A very very good book and one I will forever keep on my shelves so that some random person might one day see it and take it down and start reading. Having experienced depression myself and at times felt surrounded by suicide, knowing that others have felt the same way and been able to move forward is one of the most precious and valuable gifts someone can receive.
Profile Image for Pat.
416 reviews27 followers
August 10, 2015
This book is an advanced reader copy, uncorrected proof. I won it through a Goodreads giveaway. The review is my honest opinion. Thank you Harmony Books.

This small book arrived, yellow and black. Immediately I was drawn to the cover. As Kevin Breel tells his story of dealing with depression, the edges of the pages go from light gray to total black. A great marketing tool.

Kevin is a 21 year old, whose TED talk about his journey as a comedian who suffers from depression became a viral sensation on the internet.

I think this book would be helpful for anyone who has a member of their family or friend who is suffering from depression. It would also be valuable for a young person who thinks they are alone in dealing with depression. The book was at its best when the author was in the midst of talking about the darkest days of his teenage years and he actually wrote a suicide note for his family. He eventually decided not to kill himself. I liked the side bars with the witticisms. I would like to quote some, but since it is an uncorrected proof, will not do so.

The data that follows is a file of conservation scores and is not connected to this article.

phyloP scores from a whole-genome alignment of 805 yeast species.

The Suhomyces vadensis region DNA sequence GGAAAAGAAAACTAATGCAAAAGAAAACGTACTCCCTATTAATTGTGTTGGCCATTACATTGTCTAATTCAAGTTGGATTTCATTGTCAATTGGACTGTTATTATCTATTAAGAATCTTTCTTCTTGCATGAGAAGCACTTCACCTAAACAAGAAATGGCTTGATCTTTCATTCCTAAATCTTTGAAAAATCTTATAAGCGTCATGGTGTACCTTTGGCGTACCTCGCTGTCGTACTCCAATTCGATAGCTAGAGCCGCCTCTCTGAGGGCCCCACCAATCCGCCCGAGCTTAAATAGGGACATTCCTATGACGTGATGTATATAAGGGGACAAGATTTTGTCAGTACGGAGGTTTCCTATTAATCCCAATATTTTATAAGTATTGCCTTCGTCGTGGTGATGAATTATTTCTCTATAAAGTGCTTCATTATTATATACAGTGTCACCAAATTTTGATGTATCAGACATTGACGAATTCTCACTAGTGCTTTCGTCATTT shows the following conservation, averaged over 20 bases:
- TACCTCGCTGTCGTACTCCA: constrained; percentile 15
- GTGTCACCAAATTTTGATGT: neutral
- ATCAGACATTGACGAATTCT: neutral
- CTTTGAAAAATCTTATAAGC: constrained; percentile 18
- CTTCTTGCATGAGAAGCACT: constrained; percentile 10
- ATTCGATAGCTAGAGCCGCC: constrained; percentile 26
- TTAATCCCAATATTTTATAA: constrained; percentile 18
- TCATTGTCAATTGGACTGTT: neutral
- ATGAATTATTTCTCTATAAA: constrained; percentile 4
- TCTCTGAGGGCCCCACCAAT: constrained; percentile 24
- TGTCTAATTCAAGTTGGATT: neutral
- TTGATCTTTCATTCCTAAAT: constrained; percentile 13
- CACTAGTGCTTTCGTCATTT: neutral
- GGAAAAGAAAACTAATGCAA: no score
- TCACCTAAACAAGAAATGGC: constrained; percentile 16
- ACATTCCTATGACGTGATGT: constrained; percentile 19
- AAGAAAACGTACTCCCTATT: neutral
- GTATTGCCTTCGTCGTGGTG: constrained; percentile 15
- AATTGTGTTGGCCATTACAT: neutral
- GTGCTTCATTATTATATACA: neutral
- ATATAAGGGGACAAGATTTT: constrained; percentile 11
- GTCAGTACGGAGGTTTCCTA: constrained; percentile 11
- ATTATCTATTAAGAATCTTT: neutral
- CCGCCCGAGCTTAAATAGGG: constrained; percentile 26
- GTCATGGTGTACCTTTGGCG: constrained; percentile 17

The weakness of the book for me was the history of his family. We know as we read his father is an alcoholic and depressed, some information about his mother. A sister. What happened to the father? Also, is the author on medication? Is he handling his depression only through talk therapy? As a young male, this book took a lot of courage to write. He will help a lot of other people by telling his story. This book would be very relatable to teens in middle school and high school, who think they may be depressed and a good book for parents of teens, middle schoolers, and teachers. I would have liked to give it four, but 3 and half stars.
37 reviews
November 29, 2018
So honest. An accessible account of his experience with depression as a young person. I feel kind of funny rating the book; it seems so presumptuous to 'grade' how someone experienced and dealt with such a difficult personal health issue. But it's so well written, relatable, and informative that I would recommend this to others, whether they suffer from depression, know someone who does, or just want to gain some perspective on the illness. In fact, I did so today, to a coworker whose daughter has a mental illness.
Profile Image for Chris Roberts.
Author 1 book46 followers
October 20, 2015
Suicide and All of That: Wrap Me Up, I am All Watery Coffin